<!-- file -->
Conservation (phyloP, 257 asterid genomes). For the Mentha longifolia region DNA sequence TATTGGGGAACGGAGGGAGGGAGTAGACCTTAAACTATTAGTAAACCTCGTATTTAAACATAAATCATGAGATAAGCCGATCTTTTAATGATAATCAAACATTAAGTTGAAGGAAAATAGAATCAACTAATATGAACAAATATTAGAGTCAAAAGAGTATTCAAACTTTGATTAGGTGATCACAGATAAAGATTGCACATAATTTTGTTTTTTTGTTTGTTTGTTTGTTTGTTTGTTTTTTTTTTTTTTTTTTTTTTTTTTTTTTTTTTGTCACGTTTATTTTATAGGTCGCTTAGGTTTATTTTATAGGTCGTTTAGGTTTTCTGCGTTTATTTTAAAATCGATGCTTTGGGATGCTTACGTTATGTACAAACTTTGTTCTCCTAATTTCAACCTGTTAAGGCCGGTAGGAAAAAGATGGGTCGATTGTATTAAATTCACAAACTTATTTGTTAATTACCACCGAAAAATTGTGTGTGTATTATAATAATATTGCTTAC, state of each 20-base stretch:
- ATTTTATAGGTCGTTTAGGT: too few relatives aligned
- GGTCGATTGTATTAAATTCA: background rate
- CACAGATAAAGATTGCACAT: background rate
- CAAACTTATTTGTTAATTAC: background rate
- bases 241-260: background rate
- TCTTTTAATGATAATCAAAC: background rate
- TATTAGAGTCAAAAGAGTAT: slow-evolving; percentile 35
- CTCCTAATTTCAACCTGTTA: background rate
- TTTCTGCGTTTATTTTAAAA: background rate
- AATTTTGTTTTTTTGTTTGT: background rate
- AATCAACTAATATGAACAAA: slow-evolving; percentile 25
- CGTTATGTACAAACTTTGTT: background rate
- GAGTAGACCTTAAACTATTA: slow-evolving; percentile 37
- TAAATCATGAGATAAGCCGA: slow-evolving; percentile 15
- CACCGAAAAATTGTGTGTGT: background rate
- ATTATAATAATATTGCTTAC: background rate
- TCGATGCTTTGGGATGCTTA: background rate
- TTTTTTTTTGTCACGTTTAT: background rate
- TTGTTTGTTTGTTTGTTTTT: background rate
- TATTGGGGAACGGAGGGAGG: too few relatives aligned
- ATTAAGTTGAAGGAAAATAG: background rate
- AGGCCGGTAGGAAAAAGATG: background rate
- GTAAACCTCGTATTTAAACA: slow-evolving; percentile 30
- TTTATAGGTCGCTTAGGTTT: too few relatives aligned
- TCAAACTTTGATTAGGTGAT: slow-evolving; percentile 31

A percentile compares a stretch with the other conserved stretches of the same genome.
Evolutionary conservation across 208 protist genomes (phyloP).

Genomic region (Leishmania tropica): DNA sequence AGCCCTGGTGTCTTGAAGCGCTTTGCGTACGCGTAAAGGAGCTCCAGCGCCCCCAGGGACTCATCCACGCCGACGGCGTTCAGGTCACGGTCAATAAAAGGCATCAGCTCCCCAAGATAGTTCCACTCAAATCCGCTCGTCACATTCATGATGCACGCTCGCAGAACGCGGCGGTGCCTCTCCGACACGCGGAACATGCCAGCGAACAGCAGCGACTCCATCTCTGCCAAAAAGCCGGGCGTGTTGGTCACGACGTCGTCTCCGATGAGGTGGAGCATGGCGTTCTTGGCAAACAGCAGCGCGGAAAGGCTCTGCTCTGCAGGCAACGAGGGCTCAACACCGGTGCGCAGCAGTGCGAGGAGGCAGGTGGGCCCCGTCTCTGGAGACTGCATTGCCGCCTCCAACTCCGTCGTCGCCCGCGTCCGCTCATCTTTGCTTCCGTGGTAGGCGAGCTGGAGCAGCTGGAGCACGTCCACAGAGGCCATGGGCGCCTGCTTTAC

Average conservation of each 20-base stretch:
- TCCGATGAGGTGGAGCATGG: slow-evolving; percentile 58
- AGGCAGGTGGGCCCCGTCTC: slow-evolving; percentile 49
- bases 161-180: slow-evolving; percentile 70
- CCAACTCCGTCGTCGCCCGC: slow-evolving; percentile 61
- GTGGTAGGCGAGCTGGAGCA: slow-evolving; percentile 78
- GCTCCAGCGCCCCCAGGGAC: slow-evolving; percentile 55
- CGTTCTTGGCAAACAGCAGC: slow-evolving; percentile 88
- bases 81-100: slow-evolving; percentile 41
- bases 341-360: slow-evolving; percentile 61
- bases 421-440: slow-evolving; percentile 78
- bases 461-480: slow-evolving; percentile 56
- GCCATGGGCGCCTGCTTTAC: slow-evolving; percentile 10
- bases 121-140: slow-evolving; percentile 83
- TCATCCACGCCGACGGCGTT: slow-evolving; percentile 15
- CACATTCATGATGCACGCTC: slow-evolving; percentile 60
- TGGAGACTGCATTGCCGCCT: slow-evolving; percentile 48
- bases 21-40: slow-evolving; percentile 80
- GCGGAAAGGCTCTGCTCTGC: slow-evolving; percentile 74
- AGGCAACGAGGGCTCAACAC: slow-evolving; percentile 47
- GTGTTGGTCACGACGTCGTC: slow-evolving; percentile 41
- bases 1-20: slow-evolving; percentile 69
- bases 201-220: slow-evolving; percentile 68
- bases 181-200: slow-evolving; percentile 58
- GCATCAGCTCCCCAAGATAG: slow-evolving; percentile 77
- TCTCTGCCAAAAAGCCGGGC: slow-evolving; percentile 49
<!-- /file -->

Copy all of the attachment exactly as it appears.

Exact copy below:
Conservation (phyloP, 257 asterid genomes). For the Mentha longifolia region DNA sequence TATTGGGGAACGGAGGGAGGGAGTAGACCTTAAACTATTAGTAAACCTCGTATTTAAACATAAATCATGAGATAAGCCGATCTTTTAATGATAATCAAACATTAAGTTGAAGGAAAATAGAATCAACTAATATGAACAAATATTAGAGTCAAAAGAGTATTCAAACTTTGATTAGGTGATCACAGATAAAGATTGCACATAATTTTGTTTTTTTGTTTGTTTGTTTGTTTGTTTGTTTTTTTTTTTTTTTTTTTTTTTTTTTTTTTTTTGTCACGTTTATTTTATAGGTCGCTTAGGTTTATTTTATAGGTCGTTTAGGTTTTCTGCGTTTATTTTAAAATCGATGCTTTGGGATGCTTACGTTATGTACAAACTTTGTTCTCCTAATTTCAACCTGTTAAGGCCGGTAGGAAAAAGATGGGTCGATTGTATTAAATTCACAAACTTATTTGTTAATTACCACCGAAAAATTGTGTGTGTATTATAATAATATTGCTTAC, state of each 20-base stretch:
- ATTTTATAGGTCGTTTAGGT: too few relatives aligned
- GGTCGATTGTATTAAATTCA: background rate
- CACAGATAAAGATTGCACAT: background rate
- CAAACTTATTTGTTAATTAC: background rate
- bases 241-260: background rate
- TCTTTTAATGATAATCAAAC: background rate
- TATTAGAGTCAAAAGAGTAT: slow-evolving; percentile 35
- CTCCTAATTTCAACCTGTTA: background rate
- TTTCTGCGTTTATTTTAAAA: background rate
- AATTTTGTTTTTTTGTTTGT: background rate
- AATCAACTAATATGAACAAA: slow-evolving; percentile 25
- CGTTATGTACAAACTTTGTT: background rate
- GAGTAGACCTTAAACTATTA: slow-evolving; percentile 37
- TAAATCATGAGATAAGCCGA: slow-evolving; percentile 15
- CACCGAAAAATTGTGTGTGT: background rate
- ATTATAATAATATTGCTTAC: background rate
- TCGATGCTTTGGGATGCTTA: background rate
- TTTTTTTTTGTCACGTTTAT: background rate
- TTGTTTGTTTGTTTGTTTTT: background rate
- TATTGGGGAACGGAGGGAGG: too few relatives aligned
- ATTAAGTTGAAGGAAAATAG: background rate
- AGGCCGGTAGGAAAAAGATG: background rate
- GTAAACCTCGTATTTAAACA: slow-evolving; percentile 30
- TTTATAGGTCGCTTAGGTTT: too few relatives aligned
- TCAAACTTTGATTAGGTGAT: slow-evolving; percentile 31

A percentile compares a stretch with the other conserved stretches of the same genome.
Evolutionary conservation across 208 protist genomes (phyloP).

Genomic region (Leishmania tropica): DNA sequence AGCCCTGGTGTCTTGAAGCGCTTTGCGTACGCGTAAAGGAGCTCCAGCGCCCCCAGGGACTCATCCACGCCGACGGCGTTCAGGTCACGGTCAATAAAAGGCATCAGCTCCCCAAGATAGTTCCACTCAAATCCGCTCGTCACATTCATGATGCACGCTCGCAGAACGCGGCGGTGCCTCTCCGACACGCGGAACATGCCAGCGAACAGCAGCGACTCCATCTCTGCCAAAAAGCCGGGCGTGTTGGTCACGACGTCGTCTCCGATGAGGTGGAGCATGGCGTTCTTGGCAAACAGCAGCGCGGAAAGGCTCTGCTCTGCAGGCAACGAGGGCTCAACACCGGTGCGCAGCAGTGCGAGGAGGCAGGTGGGCCCCGTCTCTGGAGACTGCATTGCCGCCTCCAACTCCGTCGTCGCCCGCGTCCGCTCATCTTTGCTTCCGTGGTAGGCGAGCTGGAGCAGCTGGAGCACGTCCACAGAGGCCATGGGCGCCTGCTTTAC

Average conservation of each 20-base stretch:
- TCCGATGAGGTGGAGCATGG: slow-evolving; percentile 58
- AGGCAGGTGGGCCCCGTCTC: slow-evolving; percentile 49
- bases 161-180: slow-evolving; percentile 70
- CCAACTCCGTCGTCGCCCGC: slow-evolving; percentile 61
- GTGGTAGGCGAGCTGGAGCA: slow-evolving; percentile 78
- GCTCCAGCGCCCCCAGGGAC: slow-evolving; percentile 55
- CGTTCTTGGCAAACAGCAGC: slow-evolving; percentile 88
- bases 81-100: slow-evolving; percentile 41
- bases 341-360: slow-evolving; percentile 61
- bases 421-440: slow-evolving; percentile 78
- bases 461-480: slow-evolving; percentile 56
- GCCATGGGCGCCTGCTTTAC: slow-evolving; percentile 10
- bases 121-140: slow-evolving; percentile 83
- TCATCCACGCCGACGGCGTT: slow-evolving; percentile 15
- CACATTCATGATGCACGCTC: slow-evolving; percentile 60
- TGGAGACTGCATTGCCGCCT: slow-evolving; percentile 48
- bases 21-40: slow-evolving; percentile 80
- GCGGAAAGGCTCTGCTCTGC: slow-evolving; percentile 74
- AGGCAACGAGGGCTCAACAC: slow-evolving; percentile 47
- GTGTTGGTCACGACGTCGTC: slow-evolving; percentile 41
- bases 1-20: slow-evolving; percentile 69
- bases 201-220: slow-evolving; percentile 68
- bases 181-200: slow-evolving; percentile 58
- GCATCAGCTCCCCAAGATAG: slow-evolving; percentile 77
- TCTCTGCCAAAAAGCCGGGC: slow-evolving; percentile 49